At the most recent Coffee and a Newspaper event held Jan. 8 at the Steamboat Pilot & Today, the assembled group was asked to look ahead and identify what they thought were the most important issues facing Steamboat Springs and Routt County.
The discussion among the early-morning crowd quickly shifted to the topic of marijuana and whether its legalization for recreational use would impact Steamboat’s reputation as a family-friendly vacation destination. This conversation was triggered in part by the fact that the monthly newspaper event coincided with the opening of Steamboat’s first retail pot shop.
Mentoring fosters positive relationships between young people and adults.
Mentoring programs have the power to positively impact the lives of our youths, and they deserve community support.
Steamboat Today editorial board — January to April 2014
- Suzanne Schlicht, COO and publisher
- Lisa Schlichtman, editor
- Tom Ross, reporter
- Karl Gills, community representative
- Will Melton, community representative
Contact the editorial board at 970-871-4221 or editor@SteamboatToday.com. Would you like to be a member of the board? Fill out a letter of interest now.
As the discussion broadened, conversation shifted to the importance of educating youths about the dangers of marijuana use and the role adults can play in ensuring children understand the issues surrounding the legalization of pot. Throughout the forum-style event, the discussion included the subject of mentoring and how powerful and life-changing one-on-one interactions between adults and youths can be, especially if the relationships are long-term and consistent.
Several people spoke about their volunteer involvement in local youth programs — such as Partners of Routt County, the Boys & Girls Club of Steamboat Springs and the Grand Futures Prevention Coalition — and the positive impact those efforts are making.
That discussion prompted further research and spurred us to conclude that mentoring has the potential to impact young lives in powerful ways, and the community should support any efforts to promote healthy relationships between trusted adults and young people, especially those classified as “at risk.”
The release of a national mentoring study confirms its value. “The Mentoring Effect: Young People’s Perspective on the Outcomes and Availability of Mentoring” is the first-ever nationally representative survey of young people that focuses on informal and formal mentoring.
Results of the report, released Jan. 14, show mentoring’s link to improved academic, social and economic outcomes. The study directly connects mentoring with improved academic performance as well as several other positive results. Some of the key data mined from the report shows that at-risk young adults who had a mentor are more likely to:
■ Be enrolled in college than those who did not (45 percent vs. 29 percent);
■ Report participating regularly in sports or extracurricular activities (67 percent vs. 37 percent);
■ Hold a leadership position in a club, sports team or other group than those who did not (51 percent vs. 22 percent); and,
■ Volunteer regularly in their communities that those who did not (48 percent vs. 27 percent).
The study also revealed that almost all the young people interviewed about their mentoring experience reported it as “helpful,” and more than half described the experience as “very helpful.” Nine in 10 respondents said they were interested in becoming mentors themselves.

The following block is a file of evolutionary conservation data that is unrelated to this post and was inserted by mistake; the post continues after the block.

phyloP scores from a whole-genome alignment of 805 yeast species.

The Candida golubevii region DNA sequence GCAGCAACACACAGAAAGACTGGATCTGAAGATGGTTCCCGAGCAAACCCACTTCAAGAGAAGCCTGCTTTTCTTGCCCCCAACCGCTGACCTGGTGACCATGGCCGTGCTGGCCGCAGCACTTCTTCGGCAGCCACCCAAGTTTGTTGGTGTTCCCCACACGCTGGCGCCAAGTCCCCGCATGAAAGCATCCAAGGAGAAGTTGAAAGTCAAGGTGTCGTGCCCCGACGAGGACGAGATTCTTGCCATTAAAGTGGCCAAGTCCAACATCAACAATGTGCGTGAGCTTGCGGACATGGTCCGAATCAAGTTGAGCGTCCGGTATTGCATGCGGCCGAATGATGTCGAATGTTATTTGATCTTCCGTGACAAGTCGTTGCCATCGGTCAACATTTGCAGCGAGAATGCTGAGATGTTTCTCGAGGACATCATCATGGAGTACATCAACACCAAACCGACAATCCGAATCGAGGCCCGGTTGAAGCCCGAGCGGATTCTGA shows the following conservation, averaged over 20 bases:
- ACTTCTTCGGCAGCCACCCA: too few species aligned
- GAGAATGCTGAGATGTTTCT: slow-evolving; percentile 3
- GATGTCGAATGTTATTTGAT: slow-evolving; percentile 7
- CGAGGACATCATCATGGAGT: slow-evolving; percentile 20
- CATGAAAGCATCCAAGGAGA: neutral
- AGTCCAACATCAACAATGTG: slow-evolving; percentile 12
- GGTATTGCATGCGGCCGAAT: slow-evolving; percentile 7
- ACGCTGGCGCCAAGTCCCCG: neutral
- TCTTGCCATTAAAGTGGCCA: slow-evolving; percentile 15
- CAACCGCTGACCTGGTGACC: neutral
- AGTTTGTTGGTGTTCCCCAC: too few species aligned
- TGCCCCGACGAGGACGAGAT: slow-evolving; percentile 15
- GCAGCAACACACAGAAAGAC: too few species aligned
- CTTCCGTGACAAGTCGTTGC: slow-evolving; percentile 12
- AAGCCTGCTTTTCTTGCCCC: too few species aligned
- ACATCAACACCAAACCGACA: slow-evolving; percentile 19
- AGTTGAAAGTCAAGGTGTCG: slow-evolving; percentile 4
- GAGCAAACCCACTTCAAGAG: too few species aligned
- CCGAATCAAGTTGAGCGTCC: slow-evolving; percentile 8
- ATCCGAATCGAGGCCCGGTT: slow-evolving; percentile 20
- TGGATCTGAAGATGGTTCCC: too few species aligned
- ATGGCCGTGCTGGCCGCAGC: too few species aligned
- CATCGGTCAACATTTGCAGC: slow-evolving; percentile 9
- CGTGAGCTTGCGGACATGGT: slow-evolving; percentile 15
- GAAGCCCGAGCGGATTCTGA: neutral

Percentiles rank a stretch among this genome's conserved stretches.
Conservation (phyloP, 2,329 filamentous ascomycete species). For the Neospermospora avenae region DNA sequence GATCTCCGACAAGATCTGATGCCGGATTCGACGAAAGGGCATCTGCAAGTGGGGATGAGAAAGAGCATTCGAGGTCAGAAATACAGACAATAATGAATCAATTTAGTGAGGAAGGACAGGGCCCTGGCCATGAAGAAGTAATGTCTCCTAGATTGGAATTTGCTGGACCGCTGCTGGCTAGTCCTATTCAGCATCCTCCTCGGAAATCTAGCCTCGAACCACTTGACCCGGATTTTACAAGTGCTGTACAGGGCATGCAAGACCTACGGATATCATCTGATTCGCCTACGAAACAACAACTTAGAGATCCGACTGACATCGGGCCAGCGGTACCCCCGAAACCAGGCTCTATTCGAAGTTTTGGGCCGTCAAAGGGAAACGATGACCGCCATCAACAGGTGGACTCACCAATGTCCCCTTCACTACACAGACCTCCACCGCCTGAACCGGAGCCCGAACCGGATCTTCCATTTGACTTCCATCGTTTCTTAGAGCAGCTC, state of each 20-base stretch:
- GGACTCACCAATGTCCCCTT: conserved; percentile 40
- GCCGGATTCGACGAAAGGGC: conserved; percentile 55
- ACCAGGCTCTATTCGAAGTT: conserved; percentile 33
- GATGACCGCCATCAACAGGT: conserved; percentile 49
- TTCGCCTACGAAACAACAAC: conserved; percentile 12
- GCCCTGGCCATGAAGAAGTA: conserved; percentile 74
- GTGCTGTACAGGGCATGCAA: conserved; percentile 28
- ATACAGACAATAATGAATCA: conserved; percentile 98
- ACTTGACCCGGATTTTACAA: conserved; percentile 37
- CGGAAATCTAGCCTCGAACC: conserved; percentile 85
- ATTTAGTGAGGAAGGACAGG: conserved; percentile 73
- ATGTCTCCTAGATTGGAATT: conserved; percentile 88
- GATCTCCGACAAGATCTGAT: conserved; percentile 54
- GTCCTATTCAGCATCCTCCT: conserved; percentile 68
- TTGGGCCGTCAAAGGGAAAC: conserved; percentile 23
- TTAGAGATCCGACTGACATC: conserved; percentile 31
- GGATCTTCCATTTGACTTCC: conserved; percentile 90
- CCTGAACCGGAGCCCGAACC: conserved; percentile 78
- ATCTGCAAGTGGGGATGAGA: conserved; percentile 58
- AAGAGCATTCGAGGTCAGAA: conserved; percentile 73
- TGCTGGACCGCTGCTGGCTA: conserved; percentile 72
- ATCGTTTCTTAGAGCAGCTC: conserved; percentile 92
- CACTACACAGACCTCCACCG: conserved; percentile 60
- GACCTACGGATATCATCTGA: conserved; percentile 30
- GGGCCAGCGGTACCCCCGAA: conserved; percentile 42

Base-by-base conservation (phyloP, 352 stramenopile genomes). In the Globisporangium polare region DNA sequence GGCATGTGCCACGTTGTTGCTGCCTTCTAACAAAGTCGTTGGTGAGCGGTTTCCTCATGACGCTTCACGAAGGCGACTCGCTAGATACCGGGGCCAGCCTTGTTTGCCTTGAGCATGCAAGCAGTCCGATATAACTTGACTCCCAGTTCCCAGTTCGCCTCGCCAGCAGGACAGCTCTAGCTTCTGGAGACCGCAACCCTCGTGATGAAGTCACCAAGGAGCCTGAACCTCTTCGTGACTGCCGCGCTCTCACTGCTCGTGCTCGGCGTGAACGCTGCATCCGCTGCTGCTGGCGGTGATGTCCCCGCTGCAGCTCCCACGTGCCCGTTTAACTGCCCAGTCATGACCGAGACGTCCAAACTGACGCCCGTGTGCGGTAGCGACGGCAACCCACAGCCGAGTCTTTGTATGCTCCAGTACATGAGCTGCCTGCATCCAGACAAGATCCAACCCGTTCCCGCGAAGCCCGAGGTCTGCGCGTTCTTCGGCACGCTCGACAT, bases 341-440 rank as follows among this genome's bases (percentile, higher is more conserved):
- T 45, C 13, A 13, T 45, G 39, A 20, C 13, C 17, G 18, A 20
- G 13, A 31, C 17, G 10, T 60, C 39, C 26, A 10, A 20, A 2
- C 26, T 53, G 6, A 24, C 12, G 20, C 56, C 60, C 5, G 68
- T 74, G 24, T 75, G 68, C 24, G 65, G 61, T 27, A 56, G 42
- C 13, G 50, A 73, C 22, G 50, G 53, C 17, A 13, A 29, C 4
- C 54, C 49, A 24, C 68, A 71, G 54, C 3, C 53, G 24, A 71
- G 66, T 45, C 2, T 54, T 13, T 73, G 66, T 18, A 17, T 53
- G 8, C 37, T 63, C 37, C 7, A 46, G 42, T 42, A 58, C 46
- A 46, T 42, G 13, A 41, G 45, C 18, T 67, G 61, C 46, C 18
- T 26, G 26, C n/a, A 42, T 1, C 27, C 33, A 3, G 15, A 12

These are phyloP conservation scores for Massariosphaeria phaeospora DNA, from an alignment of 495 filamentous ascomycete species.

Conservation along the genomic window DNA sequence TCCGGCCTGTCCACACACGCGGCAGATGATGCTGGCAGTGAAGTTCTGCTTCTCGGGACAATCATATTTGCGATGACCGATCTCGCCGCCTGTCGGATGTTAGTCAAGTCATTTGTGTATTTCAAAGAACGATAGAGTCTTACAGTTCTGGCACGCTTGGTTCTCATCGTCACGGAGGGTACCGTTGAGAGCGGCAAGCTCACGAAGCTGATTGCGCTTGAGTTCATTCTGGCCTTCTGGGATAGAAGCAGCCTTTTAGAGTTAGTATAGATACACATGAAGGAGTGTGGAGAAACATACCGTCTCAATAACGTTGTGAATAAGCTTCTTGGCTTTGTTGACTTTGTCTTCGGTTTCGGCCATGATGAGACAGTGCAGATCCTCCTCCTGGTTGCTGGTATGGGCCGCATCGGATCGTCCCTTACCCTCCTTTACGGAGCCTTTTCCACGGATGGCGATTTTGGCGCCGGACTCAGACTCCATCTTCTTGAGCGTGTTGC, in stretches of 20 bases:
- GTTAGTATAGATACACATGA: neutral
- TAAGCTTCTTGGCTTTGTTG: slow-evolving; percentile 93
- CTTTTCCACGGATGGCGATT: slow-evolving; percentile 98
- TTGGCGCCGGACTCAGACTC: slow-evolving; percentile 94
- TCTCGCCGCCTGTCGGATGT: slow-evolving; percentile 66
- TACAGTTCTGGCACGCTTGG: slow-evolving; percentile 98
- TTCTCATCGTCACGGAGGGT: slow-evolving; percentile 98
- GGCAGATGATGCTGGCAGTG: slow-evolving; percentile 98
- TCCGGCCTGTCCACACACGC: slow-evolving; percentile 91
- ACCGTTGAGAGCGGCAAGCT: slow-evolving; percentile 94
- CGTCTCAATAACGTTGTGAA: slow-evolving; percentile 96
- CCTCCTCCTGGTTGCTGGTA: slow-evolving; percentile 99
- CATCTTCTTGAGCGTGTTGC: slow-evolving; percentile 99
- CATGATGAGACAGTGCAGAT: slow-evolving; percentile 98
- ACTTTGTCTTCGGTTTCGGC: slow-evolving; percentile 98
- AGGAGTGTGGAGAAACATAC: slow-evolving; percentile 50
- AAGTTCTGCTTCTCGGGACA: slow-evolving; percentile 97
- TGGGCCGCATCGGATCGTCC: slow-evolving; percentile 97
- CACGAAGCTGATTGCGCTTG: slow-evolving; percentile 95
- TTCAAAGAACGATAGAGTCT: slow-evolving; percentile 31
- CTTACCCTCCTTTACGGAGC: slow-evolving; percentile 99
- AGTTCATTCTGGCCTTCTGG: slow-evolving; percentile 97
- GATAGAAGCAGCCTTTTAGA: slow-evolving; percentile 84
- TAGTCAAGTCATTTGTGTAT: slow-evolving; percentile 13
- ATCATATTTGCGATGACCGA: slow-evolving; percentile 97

Although “The Mentoring Effect” study indicates a huge increase in mentoring opportunities during the past two decades — from 300,000 at-risk youths involved in mentoring programs in the early 1990s to 4.5 million today — there still are young people, locally and nationally, who need mentors. An estimated one in three young people reach adulthood without connecting with a mentor.
Here in Routt County, Partners is one example of a local program dedicated to creating sustainable mentoring relationships between adults and 7- to 17-year-olds. There are 45 active one-on-one partnerships, with 25 youths awaiting a match.
Mentoring requires an investment of time and a serious commitment. But according to those who serve as mentors, if done right and with proper training and focus, it can form highly rewarding two-way relationships in which both the mentor and mentee benefit. Mentoring can involve helping a young person with homework after school, taking them to a sporting event or on a hike or just hanging out and enjoying a cup of hot chocolate and good conversation. The keys to these interactions involve consistency, commitment and communication.
Opportunities for young people to interact with adults outside of school and home can be life-changing, and programs aimed at strengthening those relationships deserve our continued support.
In addition to the individual value of these personal connections, mentoring also has positive impacts on communities that invest in such programs. Mentoring has a proven track record of reducing dropout and truancy rates, decreasing the incidence of alcohol and drug abuse among teens and promoting healthy decision-making and goal-setting.
And with January designated as National Mentoring Month, there is no better time than now to promote programs and practices aimed at fostering these important adult-youth relationships.
We encourage adults to consider becoming a mentor, and we support those organizations that are working to foster those relationships. We think the time, effort, energy and resources spent mentoring young people will result in stronger youth leaders, better schools, more engaged adult volunteers and a healthier community.
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